Tell Your Technicolor story. We’ll listen

Millions of people. Millions of stories

Millions of people. Millions of stories

When you think of it, stories were our main entertainment when we were little. I didn’t have the kind of parents who read me bedtime stories. Now that I think about it, I don’t remember ever seeing my mother or father sit down and read a book. I guess if it weren’t for public education, I’d be drawing stick-figures on this blog instead of typing.

But the adults in my life loved stories and spoke them into any pause in a conversation.

We’d go over to someone’s house (folks used to visit face to face a lot more often when I was little). While the kids were supposed to be playing, the adults sat around and told their stories. Stories about the war;  tales about neighbors who made moonshine or stole watermelons; Jokes about stupid horses and even stupider owners.

Kids used to be ignored a lot back then; so we were invisible even when we were in earshot to hear about  Aunt Gertie  goin’ downtown with “some man,” or the red-eyed cobbler  who couldn’t hit a tack straight after a weekend with a bottle.

Of course,  we didn’t understand a lot of the things we overheard, but you don’t survive to be 6 years old without recognizing disapproval when you sense it underlining  the spoken word.  We interpreted this as Aunt Gertie was in for a spanking and we made a mental rule to never go downtown with a man-or have our shoes fixed on Mondays.

I think we still love our stories.

Sometimes they come in different forms. The You-Tube video of Susan Boyle has received over 85 million hits. It is a short (7 minute) story with a heroine who fights seemingly impossible odds and wins.

Blogs are stories. Our weavings, jokes, and tales. With over 113 million blogs (and that doesn’t include the estimated 73 million blogs in China), you may wonder if anyone ever sees your story.

True, your thoughts may ride the internet waves for years, but even if it’s just one person who stumbles upon your words; you’re still telling your story. No longer do you have to have disgraceful aunts and quirky neighbors to spin a good anecdote. The blogs in my sidebar full of stories about knitting, job hunting, writing, and life-examining thoughts.

Some are seeking a way to go on. Some have found it. All of our yarns show our mistakes, successes, and how human we are. We go on-telling stories. And that gives me hope.

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About Barb

I escaped from a hardscrabble farm in Oklahoma. I'm not sure why people think I have an accent. I miss the sunshine, but not the fried foods.
This entry was posted in Hope, Lights, Sleepless Nights, Smiles and tagged , , , , . Bookmark the permalink.

4 Responses to Tell Your Technicolor story. We’ll listen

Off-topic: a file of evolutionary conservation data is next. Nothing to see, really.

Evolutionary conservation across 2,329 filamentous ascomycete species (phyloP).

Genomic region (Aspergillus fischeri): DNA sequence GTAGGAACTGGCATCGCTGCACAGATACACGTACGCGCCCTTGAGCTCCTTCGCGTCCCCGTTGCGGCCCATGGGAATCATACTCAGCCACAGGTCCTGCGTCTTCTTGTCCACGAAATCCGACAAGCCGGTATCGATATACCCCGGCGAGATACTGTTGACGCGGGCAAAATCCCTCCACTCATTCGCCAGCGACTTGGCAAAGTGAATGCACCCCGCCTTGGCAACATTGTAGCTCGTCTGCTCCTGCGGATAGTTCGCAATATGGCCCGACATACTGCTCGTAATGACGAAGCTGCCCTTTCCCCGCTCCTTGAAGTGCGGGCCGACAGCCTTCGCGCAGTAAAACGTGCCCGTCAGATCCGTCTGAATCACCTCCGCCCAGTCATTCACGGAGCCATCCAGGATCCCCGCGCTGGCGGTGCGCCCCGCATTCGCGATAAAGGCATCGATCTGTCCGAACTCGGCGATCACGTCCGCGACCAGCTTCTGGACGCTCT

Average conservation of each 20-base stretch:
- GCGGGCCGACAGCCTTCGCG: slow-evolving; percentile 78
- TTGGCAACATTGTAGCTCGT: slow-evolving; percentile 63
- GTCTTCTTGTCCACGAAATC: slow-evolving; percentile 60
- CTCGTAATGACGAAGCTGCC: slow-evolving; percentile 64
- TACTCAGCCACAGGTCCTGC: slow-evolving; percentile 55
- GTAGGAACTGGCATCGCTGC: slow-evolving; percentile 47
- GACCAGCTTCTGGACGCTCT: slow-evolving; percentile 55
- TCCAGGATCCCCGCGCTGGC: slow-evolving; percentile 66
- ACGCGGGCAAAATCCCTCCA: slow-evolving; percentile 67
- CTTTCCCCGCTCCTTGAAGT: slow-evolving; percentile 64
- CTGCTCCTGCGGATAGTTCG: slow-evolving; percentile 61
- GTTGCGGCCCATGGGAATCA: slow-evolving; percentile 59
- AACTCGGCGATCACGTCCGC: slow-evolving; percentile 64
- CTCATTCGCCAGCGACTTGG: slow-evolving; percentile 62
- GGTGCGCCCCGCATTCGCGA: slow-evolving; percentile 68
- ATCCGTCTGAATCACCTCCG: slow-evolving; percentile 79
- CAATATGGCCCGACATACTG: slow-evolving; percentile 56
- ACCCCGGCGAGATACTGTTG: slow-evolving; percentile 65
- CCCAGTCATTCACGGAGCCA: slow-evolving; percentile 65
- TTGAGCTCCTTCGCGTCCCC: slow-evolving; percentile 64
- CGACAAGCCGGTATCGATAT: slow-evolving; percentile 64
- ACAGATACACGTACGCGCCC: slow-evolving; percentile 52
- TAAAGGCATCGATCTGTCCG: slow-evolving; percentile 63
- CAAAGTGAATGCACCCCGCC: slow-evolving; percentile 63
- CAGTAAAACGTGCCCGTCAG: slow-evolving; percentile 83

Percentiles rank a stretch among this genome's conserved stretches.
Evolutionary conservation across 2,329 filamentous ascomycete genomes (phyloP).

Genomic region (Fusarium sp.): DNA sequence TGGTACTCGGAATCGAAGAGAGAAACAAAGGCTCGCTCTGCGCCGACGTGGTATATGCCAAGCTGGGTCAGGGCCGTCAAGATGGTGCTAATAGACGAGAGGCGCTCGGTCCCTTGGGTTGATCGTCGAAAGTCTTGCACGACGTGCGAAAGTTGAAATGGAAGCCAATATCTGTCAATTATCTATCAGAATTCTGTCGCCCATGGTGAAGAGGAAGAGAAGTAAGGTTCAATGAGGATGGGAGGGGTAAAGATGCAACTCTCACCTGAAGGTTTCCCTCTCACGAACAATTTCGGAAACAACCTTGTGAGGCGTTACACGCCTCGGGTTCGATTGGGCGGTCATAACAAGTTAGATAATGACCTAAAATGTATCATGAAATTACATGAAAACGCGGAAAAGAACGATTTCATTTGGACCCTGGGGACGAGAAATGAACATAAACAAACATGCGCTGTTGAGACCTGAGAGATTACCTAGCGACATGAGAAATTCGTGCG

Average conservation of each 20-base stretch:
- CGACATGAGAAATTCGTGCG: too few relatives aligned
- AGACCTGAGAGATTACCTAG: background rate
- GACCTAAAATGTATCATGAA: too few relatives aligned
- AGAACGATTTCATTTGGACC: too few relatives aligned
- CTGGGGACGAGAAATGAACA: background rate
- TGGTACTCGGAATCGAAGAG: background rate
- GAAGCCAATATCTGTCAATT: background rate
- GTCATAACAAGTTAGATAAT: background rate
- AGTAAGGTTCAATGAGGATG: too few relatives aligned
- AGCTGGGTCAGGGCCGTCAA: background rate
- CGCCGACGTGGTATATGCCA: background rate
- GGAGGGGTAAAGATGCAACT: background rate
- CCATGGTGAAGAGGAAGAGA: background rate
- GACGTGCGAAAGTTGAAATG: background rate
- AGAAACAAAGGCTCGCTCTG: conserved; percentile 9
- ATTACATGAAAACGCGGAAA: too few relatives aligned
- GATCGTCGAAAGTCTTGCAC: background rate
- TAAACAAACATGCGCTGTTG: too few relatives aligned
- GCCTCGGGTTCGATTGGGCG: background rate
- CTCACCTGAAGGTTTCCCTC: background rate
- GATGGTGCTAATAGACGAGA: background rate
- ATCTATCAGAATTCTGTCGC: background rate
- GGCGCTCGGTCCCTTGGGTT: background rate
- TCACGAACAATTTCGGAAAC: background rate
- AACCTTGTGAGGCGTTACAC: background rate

1. Barb says:

    Alice,
    I’d love to go to the cemetery with you some dark night and hear your stories of terror. Please, nothing about a man with a hook, okay?

    Like

  2. Barb says:

    Roxie,
    What a compliment from the master storyteller, herself.

    Like

  3. Alice Lynn says:

    Your blog revives memories of tale telling around a campfire when I was a kid; going with friends to the cemetery when the night was dark and the moon a pale orb shining fitfully behind the scudding clouds because I was known for concocting “good ghost stories.” As oral traditions preceded written language, you remind us to revisit not just our personal past but to honor the great tales told by poets; to listen in imagination to the European minstrels who traveled from town to town and castle to castle singing of the great deeds that comprise the bedrock of our literature. Thanks for the reminder!

    Like

  4. Roxie says:

    Before any electronic entertainment we had stories, and a person who could tell them well was a valued member of the community. Sure, everyone had already knew the story of Cormac and the Giant, but someone with a good imagination and a gift for gab could tell it so well that everyone wanted to hear it again and again. It passed the time. It gave you something to think about. Fairy tales weren’t just for kids. And with ballads, the music and rhymes make the story easier to remember. We need stories in our lives. The oriental storyteller in the marketplace, or the wanderint minstrel in europe, could eke out a living on the telling of stories. Early-self publishing – put out a bowl at the fair, salt it with a few small coins, and start singing your version of Robin Hood.

    And I love the real stories. I, too, remember listening as a kid and hearing these jokes, morality tales, and community builders. Tell your stories, Barb. You’re good at it! I would gladly buy you another beer to hear you keep on talking.

    Like

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